By Charlotte Seet
South African Airways Set to Resume Flights This Summer
South African Airways (SAA) is hoping to resume flights in July or August, but the restart date will depend on how the Covid-19 pandemic progresses and whether the airline can resolve a pilot dispute, its chief executive said on Friday.
The state-owned airline was put into administration in December 2019 and has not flown commercially since September 2020, when its administrators mothballed all operations pending funding for a restructuring.
After receiving 7.8 billion rand (US$550 million) from the government, the airline was able to exit from administration after seventeen long months, but at that time it did not say when it would take to the skies again.
“As a draft or as a proposal we are looking at July-August 2021,” SAA’s Chief Executive Thomas Kgokolo said during a presentation to a parliamentary committee.
Currently, SAA is one of a handful of South African state companies reliant on government bailouts, placing the country’s budget under strain at a time of rapidly rising debt.
On top of rising debt, SAA has also been dealing with an ongoing pilot problem for several months now, as the airline is in shortage of certified pilots.
More specifically, the airline needs specialized pilot instructors to train its already trimmed-down pilot squad to allow those pilots to re-qualify for line operations in terms of significant safety and technical standards.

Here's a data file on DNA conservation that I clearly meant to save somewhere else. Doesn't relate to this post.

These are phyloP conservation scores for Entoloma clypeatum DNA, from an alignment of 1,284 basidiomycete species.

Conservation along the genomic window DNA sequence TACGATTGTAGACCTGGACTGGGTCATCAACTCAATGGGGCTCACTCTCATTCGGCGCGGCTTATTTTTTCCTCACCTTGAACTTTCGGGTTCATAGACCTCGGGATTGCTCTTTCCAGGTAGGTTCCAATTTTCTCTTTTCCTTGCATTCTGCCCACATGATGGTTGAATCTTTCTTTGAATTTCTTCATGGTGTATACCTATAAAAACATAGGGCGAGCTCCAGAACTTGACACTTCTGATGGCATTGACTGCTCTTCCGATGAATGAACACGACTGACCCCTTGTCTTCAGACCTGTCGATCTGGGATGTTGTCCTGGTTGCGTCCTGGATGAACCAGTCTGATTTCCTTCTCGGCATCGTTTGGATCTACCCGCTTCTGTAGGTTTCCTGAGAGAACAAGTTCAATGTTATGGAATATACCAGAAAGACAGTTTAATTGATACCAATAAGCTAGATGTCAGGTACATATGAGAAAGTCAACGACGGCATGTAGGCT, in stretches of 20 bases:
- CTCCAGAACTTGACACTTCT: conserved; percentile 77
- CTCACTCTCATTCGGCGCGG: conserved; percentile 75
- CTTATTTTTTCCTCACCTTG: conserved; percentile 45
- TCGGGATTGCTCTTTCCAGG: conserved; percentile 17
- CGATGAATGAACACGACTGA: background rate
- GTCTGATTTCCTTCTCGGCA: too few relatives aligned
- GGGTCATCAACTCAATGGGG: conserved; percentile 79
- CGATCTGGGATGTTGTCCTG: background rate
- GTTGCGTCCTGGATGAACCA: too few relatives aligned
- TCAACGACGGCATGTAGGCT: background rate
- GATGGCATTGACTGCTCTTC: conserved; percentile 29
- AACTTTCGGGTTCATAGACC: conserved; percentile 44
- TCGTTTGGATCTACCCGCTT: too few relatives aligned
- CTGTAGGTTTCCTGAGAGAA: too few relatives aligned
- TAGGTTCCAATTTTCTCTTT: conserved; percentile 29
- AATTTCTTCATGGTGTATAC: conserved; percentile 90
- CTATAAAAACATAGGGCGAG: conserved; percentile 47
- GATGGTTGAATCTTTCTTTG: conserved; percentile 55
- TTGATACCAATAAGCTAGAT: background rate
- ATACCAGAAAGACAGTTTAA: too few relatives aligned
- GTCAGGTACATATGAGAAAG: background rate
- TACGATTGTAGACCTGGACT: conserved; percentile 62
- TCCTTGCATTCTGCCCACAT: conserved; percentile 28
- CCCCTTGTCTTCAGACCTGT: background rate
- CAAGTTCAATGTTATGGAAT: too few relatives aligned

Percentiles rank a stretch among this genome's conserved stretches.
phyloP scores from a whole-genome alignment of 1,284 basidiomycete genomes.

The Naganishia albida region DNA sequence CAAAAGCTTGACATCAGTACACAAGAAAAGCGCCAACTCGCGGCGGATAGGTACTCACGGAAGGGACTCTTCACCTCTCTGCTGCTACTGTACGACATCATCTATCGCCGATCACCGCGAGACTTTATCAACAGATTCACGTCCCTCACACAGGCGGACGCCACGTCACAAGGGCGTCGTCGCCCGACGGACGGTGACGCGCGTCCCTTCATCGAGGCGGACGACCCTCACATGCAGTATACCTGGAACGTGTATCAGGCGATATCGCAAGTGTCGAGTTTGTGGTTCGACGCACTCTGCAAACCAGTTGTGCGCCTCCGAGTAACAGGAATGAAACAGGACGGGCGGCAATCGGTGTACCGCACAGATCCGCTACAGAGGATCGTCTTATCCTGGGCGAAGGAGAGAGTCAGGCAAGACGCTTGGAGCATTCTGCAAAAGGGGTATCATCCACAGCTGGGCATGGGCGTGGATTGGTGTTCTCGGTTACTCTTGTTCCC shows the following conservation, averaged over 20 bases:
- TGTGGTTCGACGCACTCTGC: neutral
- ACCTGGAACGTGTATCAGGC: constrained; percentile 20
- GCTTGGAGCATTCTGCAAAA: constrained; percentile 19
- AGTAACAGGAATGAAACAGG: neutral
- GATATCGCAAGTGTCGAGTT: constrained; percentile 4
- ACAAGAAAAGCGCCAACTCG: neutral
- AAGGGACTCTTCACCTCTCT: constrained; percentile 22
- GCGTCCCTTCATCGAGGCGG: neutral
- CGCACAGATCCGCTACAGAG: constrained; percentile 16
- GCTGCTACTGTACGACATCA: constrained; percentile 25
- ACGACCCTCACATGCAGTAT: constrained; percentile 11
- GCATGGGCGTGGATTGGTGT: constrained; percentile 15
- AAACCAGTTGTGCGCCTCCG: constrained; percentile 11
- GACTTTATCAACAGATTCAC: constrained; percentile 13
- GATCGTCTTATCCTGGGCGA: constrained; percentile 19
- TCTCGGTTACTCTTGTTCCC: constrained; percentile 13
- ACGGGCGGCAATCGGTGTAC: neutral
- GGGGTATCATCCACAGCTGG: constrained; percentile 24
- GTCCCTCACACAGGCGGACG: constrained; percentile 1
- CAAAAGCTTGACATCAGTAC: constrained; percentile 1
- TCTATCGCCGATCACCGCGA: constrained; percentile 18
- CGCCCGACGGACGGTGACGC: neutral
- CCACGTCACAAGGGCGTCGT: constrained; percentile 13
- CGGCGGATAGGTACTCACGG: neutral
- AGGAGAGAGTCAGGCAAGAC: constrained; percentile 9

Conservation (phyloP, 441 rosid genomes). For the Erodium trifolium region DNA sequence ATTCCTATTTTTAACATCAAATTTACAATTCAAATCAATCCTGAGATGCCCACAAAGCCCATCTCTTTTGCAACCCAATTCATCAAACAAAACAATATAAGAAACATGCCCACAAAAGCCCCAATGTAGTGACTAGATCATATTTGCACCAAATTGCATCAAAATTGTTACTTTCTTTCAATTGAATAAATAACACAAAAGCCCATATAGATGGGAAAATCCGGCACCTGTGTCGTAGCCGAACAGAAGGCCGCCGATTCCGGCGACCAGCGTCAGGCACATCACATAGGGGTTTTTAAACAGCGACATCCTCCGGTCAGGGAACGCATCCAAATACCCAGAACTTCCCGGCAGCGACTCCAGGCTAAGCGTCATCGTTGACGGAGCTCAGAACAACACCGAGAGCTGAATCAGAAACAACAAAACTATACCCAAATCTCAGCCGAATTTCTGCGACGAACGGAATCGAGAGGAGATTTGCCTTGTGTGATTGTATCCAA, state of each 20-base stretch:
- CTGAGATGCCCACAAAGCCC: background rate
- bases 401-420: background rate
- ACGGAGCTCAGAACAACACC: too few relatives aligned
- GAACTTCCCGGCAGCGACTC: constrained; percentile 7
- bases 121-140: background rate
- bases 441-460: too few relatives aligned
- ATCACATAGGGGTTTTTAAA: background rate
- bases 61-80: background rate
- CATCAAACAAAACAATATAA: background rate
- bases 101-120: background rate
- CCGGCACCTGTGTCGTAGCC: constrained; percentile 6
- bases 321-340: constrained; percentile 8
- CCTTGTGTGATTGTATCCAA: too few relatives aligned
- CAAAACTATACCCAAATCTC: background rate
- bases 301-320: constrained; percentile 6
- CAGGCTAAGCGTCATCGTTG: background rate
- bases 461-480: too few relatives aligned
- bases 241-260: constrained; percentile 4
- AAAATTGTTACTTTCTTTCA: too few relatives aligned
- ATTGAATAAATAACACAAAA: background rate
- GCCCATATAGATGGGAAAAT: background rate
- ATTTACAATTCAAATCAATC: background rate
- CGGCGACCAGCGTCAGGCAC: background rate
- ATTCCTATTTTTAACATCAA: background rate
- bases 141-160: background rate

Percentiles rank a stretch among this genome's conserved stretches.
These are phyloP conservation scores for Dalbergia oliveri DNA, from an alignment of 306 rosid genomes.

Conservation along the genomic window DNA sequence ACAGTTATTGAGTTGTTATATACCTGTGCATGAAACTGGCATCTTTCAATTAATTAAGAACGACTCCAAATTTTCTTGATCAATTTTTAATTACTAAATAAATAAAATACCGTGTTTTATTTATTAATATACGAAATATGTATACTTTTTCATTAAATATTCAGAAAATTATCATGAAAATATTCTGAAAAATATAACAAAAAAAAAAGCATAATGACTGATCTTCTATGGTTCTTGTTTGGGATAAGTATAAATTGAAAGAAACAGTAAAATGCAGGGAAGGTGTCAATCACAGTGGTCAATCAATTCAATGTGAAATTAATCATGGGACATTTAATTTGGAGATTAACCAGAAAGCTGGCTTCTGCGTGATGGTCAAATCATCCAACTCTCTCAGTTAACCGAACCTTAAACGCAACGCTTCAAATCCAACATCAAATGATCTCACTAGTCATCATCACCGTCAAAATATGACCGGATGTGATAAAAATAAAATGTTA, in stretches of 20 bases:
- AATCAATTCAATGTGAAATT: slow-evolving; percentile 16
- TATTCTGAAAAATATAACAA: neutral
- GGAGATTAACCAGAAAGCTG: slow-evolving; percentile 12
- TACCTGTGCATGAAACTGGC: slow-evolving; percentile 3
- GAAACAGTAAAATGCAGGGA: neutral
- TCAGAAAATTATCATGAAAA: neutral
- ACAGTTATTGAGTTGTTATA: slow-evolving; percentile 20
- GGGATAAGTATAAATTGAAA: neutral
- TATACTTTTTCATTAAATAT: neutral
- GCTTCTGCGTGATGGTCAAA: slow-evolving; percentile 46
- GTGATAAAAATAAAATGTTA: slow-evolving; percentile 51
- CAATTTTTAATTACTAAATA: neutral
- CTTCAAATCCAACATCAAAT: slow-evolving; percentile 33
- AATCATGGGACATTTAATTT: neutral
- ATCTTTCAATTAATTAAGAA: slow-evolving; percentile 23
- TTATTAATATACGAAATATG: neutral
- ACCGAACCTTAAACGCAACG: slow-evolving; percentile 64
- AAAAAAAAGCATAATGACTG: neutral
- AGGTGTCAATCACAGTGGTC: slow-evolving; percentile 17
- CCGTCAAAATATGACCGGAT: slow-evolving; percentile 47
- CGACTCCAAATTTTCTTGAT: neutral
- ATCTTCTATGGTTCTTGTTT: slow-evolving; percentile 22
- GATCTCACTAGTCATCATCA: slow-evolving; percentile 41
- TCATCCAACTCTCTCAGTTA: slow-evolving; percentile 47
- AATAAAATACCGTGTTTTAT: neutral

This comes as a result of one of SAA’s aircraft had been halted in Brussels, as the pilots listed to fly the aircraft had not been properly certified and was in breach of civil aviation compliance standards.
The halting of the aircraft further highlights the SAA’s pilot problem which happened during the administration, whereby the airline had slimmed down its workforce from a hefty 4,700 to just a mere 1,000.
And it has still yet to settle the outstanding salary debt owed to many of its then and current employees.
Furthermore, the airline had initiated a pilot lockout during the administration – preventing some four hundred pilots from returning to work – as pilots had to cancel the previous regulating agreement and accept new terms of employment and wage scales.
As a result, SAA is still searching for certified pilots to fill the void created by the lockout before the airline can fully restart.
“However these dates come with some complexities, the issue of the COVID-19 is something that we still need to consider … and there is a complex matter that we are dealing with of pilots as well,” Kgokolo added in his presentation.
Kgokolo also said that SAA would meet again with its pilots on Friday to try to find a solution to a disagreement over outstanding salaries and layoff terms.